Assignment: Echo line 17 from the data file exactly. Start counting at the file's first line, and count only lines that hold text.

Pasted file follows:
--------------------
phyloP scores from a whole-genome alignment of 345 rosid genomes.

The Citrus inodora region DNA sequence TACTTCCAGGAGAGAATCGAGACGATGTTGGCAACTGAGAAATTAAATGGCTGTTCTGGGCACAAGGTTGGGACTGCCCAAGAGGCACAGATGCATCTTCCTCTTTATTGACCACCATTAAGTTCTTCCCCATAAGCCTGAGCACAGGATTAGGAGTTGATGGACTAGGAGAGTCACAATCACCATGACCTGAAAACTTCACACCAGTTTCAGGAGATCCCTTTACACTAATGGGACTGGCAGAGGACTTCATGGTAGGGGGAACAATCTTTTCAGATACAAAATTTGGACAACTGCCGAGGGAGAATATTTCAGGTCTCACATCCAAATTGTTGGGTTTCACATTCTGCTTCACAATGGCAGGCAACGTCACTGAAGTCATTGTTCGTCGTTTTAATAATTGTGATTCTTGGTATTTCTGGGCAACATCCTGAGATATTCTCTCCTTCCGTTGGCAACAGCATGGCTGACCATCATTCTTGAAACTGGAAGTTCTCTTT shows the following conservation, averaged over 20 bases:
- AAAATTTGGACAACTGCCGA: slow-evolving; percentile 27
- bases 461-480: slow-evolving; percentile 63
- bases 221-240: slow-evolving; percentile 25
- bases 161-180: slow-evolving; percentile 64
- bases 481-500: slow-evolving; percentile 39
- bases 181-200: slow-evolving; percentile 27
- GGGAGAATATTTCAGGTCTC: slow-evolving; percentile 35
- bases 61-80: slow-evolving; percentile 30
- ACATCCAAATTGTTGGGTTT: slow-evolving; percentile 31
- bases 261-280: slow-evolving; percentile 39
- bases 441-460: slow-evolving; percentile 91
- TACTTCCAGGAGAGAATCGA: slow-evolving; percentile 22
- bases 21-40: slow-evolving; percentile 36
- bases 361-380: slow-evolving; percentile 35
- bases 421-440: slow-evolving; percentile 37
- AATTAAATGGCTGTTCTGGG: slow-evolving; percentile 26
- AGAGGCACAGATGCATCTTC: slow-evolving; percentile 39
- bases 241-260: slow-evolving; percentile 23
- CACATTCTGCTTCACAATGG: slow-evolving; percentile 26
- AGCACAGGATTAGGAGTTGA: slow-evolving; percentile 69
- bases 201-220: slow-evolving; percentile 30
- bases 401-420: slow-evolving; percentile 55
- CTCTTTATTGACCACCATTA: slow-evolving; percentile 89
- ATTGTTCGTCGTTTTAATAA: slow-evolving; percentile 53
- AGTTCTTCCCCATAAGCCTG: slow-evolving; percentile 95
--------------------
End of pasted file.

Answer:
- bases 421-440: slow-evolving; percentile 37